- Cost management can be used to track spending, optimize how resources are billed, give stakeholders and finance visibility, and create budget alerts.
- Required and desired configurations and behaviors can be audited.
- Undesirable or desirable resources or configurations can be forced or denied.
- The use of infrastructure-as-code with Git repositories, coupled with read-only access to production resources will introduce standardization and quality control with built-in detailed documentation and rollback systems.
5. A Cloud Adoption Framework should be used to run the project
As one might imagine after reading this article, there are a lot of things to consider when starting on a journey to adopt Azure, AWS, GCP, or similar. As I said earlier, I have a bias towards Microsoft Azure. I know the Microsoft Cloud Adoption Framework (CAF) and I like to use it. But I also know that both AWS and Google have their own cloud adoption frameworks.
The Microsoft CAF is a set of documentation that gives you structure, guidance, and advice on how to run a cloud journey project. To be honest, I find that some sections are too high-level and others are too “management consultant-like”. But what I like about the Microsoft CAF is the structure; it’s a set of items that I can put into an agile backlog and break down into tasks as the project progresses. It gives me a vision of the future and the client confidence that there is a structure in what can be quite a scary project for them.
Everything that I have discussed in this document is covered in the CAF either explicitly or implicitly:
- Strategy: This entire phase focuses entirely on the business, understanding motivations, and starting the process of translating those motivations into instructions for the next phase.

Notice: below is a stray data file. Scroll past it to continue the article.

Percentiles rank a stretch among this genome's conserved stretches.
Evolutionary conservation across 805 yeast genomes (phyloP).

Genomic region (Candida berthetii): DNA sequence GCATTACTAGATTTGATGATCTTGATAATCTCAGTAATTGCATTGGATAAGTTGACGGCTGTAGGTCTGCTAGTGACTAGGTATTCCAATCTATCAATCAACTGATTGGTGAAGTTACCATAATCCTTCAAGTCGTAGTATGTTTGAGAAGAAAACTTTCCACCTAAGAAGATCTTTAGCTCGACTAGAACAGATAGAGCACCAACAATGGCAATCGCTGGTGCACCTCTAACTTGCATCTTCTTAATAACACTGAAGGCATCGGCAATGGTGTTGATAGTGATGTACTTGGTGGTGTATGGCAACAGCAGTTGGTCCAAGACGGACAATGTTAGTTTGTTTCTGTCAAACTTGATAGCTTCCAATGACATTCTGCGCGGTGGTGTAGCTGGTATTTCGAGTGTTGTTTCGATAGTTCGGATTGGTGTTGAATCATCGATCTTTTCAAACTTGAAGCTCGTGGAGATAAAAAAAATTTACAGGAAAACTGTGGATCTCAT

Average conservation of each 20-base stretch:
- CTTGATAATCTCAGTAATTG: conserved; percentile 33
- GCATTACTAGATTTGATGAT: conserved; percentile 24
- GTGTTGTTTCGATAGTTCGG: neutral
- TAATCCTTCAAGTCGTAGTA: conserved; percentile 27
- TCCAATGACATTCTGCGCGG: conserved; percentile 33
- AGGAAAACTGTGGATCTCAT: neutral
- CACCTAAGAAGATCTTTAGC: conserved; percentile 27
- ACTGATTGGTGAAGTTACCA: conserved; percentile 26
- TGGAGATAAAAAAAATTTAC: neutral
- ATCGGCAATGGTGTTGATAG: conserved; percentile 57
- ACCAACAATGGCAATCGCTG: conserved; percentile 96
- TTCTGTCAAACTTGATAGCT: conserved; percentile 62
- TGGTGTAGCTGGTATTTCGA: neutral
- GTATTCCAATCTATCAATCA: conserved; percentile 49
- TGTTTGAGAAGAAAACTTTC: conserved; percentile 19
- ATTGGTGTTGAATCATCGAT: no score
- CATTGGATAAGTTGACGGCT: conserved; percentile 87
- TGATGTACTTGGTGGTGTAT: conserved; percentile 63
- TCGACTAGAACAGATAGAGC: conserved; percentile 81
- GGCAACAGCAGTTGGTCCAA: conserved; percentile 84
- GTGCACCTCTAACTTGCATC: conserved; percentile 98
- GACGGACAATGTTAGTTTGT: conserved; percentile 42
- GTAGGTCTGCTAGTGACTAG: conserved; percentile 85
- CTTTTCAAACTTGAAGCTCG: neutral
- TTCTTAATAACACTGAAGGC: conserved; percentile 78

- Plan: This is where the IT staff first becomes engaged in the process. The digital estate (workloads and data) is identified for later migration, people and process planning is done, and a plan for the remaining project is created.
- Ready: A detailed design is created for the cloud deployment, and the governed footprint is deployed. That footprint is expanded or customized, and best practices (Microsoft Well-Architected Framework) should be applied before handover to production.
- Adopt: New workloads are innovated, and a per-workload iterative process is done to migrate workloads/data from the digital estate to the cloud.
If you consider that the cloud is meant to change your business, then you will understand that one must step back from the technology precipice before making that jump. Only once you understand what the business wants and how to facilitate those motivations should you start making decisions and deploying.
That might mean a few days of work for a small-medium business, or months of workshops and documentation for a large organization. However, it will mean that you have done the work to steer the ship towards the correct star.